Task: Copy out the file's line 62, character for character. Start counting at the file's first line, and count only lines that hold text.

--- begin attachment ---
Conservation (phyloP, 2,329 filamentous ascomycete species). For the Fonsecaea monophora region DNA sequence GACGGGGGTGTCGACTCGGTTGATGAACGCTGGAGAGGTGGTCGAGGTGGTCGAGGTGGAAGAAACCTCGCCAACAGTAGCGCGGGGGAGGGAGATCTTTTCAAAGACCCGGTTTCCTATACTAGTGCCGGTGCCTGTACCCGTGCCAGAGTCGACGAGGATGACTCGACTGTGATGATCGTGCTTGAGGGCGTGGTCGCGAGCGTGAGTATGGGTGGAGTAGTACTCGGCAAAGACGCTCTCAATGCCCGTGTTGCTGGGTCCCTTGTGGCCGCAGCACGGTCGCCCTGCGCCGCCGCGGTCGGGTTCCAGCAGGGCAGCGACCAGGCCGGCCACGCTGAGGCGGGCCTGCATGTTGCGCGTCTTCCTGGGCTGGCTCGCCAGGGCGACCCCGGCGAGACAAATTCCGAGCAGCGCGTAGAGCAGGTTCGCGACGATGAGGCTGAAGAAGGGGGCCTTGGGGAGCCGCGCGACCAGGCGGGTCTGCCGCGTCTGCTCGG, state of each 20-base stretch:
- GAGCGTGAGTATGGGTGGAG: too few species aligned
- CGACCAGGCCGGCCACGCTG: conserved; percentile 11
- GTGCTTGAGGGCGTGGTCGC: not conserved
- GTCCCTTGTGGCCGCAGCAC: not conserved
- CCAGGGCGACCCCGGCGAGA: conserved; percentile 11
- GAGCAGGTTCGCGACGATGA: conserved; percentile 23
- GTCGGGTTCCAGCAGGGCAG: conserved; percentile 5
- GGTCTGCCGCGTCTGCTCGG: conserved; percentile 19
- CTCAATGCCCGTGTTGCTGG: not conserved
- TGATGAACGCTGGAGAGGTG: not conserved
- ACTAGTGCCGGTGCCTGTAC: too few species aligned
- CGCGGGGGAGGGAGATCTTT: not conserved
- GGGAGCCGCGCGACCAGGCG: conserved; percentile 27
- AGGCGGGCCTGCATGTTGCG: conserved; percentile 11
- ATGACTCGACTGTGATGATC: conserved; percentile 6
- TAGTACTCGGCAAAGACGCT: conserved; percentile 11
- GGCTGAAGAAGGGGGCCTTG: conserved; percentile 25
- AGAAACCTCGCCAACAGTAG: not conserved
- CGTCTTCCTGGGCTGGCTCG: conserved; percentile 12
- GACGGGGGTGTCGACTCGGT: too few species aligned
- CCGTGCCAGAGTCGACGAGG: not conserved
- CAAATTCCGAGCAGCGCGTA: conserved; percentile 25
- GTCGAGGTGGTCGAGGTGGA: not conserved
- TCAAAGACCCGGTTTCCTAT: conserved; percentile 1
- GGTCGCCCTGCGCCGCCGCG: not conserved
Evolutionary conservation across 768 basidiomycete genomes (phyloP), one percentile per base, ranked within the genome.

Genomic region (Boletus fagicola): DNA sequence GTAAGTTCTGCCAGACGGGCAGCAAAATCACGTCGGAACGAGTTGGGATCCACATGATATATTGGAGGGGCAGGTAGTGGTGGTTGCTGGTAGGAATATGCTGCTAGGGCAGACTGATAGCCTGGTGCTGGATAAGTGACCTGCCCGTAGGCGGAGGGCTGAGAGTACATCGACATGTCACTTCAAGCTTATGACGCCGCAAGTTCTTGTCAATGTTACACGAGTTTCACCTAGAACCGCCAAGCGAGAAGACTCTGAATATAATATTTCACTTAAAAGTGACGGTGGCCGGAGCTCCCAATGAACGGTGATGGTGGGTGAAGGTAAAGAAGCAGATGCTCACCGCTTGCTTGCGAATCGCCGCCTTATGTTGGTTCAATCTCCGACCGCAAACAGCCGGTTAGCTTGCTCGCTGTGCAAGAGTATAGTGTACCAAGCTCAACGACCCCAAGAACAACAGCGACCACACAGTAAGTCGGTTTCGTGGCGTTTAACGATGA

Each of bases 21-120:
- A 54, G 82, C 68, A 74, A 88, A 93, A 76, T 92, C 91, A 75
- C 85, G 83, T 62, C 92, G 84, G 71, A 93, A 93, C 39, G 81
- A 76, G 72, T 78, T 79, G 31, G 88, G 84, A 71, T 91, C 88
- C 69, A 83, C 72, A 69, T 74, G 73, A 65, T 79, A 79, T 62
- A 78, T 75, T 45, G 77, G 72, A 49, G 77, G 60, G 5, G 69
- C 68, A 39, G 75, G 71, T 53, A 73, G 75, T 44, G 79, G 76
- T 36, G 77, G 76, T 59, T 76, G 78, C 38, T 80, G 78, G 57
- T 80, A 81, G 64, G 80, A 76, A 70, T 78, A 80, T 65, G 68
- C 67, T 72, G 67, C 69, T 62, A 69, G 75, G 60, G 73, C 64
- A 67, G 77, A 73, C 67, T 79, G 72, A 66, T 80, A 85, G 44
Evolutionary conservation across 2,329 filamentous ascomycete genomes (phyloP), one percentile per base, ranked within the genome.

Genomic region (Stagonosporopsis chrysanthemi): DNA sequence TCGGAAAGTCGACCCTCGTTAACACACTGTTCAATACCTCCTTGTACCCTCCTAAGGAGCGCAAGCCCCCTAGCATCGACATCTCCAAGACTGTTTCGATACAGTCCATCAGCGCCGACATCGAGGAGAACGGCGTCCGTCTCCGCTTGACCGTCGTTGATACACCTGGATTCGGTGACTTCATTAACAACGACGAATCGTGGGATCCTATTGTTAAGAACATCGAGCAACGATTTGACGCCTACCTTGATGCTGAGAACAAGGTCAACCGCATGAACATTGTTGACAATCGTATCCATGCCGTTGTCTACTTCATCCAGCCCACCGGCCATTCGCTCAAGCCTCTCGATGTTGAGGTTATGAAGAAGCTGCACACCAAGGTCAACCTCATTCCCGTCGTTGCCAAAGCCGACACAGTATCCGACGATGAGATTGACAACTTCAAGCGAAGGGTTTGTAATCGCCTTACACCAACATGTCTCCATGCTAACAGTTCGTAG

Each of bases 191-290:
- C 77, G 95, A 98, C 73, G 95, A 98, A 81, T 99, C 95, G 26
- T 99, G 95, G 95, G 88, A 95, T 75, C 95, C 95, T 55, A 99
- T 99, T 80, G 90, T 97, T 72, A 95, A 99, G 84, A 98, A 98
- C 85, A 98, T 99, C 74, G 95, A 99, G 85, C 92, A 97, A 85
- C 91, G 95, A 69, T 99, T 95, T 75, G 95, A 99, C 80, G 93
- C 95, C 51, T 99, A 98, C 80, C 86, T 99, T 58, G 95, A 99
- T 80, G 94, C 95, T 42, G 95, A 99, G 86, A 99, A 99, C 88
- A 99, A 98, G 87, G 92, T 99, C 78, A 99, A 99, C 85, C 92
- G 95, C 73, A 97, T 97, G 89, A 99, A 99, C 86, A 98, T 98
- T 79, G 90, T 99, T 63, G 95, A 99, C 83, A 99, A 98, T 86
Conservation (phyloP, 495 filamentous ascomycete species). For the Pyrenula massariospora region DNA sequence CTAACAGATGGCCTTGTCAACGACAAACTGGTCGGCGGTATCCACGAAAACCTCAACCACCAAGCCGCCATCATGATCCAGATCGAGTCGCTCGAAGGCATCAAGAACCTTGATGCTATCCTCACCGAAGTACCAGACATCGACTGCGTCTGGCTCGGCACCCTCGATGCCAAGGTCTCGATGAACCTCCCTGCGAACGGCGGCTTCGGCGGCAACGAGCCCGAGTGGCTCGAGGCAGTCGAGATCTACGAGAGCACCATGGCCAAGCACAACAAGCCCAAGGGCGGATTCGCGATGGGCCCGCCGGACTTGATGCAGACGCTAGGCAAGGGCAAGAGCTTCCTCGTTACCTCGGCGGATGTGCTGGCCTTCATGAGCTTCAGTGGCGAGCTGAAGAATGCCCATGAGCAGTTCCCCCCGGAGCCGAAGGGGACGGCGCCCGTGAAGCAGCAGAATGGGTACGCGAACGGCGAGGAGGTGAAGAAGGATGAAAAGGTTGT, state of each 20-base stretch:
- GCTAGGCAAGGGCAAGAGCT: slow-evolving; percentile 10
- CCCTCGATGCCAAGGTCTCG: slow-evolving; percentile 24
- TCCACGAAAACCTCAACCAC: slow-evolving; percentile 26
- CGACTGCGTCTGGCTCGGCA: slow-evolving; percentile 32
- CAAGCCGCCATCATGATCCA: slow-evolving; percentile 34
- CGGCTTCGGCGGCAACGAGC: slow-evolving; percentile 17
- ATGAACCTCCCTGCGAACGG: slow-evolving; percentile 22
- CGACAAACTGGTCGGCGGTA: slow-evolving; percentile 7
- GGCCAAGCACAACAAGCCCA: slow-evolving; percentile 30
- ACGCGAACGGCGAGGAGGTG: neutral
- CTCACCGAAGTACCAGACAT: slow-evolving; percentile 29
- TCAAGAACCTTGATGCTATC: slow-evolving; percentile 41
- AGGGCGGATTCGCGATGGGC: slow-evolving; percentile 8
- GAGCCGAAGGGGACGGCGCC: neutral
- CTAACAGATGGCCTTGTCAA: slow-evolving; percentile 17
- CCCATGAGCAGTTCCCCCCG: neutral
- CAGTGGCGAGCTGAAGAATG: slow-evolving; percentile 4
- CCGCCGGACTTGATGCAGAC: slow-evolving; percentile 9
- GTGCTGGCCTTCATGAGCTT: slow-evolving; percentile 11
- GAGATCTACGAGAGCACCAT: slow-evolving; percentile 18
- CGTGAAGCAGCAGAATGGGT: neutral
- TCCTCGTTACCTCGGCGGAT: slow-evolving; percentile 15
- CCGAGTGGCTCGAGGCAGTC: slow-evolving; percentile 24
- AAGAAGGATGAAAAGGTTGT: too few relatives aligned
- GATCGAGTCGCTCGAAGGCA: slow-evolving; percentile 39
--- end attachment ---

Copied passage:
- GGCCAAGCACAACAAGCCCA: slow-evolving; percentile 30